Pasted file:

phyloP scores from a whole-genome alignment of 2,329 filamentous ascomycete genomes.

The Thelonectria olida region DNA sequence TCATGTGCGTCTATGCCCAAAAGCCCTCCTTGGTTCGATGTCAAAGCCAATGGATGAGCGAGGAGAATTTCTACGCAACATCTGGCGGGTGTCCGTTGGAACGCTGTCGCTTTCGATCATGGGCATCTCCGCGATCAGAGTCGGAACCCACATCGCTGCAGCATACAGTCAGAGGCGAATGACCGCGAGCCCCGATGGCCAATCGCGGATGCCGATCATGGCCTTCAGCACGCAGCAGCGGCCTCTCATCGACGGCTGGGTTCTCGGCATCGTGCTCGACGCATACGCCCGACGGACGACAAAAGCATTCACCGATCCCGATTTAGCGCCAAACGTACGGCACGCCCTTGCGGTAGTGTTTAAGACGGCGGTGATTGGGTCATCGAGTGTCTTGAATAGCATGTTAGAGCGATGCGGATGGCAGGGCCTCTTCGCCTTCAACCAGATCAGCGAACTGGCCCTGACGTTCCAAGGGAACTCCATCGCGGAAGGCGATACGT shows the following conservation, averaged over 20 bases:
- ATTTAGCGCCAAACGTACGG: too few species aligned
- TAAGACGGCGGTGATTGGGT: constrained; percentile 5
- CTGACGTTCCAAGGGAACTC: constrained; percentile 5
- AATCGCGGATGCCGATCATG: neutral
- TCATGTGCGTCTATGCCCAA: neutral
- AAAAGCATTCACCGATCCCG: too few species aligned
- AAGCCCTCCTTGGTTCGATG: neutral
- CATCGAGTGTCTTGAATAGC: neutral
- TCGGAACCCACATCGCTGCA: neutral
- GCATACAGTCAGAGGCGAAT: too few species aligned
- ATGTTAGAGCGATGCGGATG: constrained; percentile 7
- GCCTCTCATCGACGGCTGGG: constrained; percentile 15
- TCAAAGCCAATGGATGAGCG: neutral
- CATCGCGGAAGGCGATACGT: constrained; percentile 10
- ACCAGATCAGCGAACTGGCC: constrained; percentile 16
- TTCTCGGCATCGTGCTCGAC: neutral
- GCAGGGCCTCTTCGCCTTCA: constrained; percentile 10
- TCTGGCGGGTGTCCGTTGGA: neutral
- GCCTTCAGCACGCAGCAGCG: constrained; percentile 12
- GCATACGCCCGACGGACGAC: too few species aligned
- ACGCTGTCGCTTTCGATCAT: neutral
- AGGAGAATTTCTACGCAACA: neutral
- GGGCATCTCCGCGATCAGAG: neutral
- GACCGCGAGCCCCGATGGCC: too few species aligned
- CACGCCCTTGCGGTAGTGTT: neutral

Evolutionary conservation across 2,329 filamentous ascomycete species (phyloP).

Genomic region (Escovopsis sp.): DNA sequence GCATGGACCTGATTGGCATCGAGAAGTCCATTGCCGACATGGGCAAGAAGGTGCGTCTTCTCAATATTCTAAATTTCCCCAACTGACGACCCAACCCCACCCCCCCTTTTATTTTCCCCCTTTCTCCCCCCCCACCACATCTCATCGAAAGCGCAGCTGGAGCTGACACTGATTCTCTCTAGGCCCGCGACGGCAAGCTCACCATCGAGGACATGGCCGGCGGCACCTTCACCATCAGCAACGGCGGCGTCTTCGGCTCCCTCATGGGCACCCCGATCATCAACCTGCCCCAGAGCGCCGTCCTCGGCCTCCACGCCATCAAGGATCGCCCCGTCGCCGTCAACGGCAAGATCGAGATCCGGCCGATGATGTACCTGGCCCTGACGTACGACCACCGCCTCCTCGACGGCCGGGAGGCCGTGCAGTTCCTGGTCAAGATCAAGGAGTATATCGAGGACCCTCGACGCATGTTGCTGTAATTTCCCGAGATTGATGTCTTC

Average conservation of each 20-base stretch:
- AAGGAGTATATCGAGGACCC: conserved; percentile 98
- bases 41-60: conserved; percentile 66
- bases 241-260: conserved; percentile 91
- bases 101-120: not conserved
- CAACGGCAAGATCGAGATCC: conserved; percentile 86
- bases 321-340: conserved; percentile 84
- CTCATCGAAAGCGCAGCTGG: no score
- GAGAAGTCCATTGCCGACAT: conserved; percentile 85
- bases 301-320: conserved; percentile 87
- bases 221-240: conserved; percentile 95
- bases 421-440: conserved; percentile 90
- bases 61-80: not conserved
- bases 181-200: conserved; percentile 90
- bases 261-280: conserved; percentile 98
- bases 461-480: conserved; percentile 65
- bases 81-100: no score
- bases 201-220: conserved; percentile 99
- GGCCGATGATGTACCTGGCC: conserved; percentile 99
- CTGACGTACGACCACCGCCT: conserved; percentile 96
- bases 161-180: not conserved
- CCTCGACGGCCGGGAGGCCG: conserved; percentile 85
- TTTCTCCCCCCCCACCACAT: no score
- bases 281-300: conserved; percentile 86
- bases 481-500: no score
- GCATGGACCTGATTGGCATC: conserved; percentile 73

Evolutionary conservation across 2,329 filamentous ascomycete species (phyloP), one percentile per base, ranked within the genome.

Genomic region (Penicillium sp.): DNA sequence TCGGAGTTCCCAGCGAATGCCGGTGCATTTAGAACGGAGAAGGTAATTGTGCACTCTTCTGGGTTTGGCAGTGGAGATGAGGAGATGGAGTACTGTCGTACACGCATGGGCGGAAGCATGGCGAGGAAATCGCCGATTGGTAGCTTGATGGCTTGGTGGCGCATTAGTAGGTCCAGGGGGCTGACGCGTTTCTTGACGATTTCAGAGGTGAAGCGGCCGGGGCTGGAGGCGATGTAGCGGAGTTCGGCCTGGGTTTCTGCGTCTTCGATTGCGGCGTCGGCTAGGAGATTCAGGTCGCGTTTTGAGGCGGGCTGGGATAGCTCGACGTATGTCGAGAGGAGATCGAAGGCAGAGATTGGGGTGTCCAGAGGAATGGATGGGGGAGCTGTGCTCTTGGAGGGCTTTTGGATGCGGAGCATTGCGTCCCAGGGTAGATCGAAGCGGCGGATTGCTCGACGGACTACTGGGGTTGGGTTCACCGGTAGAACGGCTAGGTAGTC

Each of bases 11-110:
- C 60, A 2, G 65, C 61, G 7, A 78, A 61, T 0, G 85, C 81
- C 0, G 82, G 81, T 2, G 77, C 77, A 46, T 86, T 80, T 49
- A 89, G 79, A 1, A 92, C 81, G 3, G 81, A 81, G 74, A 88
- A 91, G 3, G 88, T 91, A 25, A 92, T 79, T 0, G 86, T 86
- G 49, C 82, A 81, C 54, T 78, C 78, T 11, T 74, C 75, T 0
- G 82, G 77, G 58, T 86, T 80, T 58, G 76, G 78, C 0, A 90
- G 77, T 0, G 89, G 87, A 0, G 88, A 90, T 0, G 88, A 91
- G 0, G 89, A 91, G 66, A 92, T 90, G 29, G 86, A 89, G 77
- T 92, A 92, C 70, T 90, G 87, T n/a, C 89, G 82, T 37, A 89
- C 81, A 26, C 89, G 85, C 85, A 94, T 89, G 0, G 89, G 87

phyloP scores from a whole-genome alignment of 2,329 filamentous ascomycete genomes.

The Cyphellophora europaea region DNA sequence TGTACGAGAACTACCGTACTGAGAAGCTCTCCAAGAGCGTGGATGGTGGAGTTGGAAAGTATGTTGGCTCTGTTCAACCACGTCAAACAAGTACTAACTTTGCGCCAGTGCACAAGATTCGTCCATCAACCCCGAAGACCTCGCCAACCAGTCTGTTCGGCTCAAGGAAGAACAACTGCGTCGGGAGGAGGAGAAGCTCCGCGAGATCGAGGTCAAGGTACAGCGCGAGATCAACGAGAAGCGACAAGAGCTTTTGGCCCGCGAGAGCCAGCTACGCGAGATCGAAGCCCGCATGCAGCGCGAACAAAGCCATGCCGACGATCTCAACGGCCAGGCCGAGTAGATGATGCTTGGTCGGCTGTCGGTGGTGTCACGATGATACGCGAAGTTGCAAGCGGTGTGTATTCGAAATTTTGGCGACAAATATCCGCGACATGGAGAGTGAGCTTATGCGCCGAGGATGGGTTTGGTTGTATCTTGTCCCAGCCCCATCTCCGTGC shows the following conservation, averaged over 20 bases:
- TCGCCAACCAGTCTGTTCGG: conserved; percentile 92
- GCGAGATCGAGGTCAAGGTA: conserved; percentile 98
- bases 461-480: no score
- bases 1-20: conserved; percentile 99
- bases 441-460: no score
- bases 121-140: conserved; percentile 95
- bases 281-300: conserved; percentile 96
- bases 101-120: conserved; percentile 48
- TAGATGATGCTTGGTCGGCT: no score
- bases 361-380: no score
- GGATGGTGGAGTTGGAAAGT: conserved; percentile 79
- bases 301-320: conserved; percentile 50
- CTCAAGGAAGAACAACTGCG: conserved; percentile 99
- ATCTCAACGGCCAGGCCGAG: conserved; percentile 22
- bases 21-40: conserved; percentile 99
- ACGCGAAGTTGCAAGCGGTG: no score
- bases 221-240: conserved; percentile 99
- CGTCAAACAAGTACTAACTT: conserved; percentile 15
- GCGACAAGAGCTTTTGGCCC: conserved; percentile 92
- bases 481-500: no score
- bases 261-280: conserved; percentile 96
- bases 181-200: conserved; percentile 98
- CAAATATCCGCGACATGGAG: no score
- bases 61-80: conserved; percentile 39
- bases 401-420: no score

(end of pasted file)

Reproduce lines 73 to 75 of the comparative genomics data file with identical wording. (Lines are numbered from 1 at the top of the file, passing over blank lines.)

- bases 461-480: no score
- bases 1-20: conserved; percentile 99
- bases 441-460: no score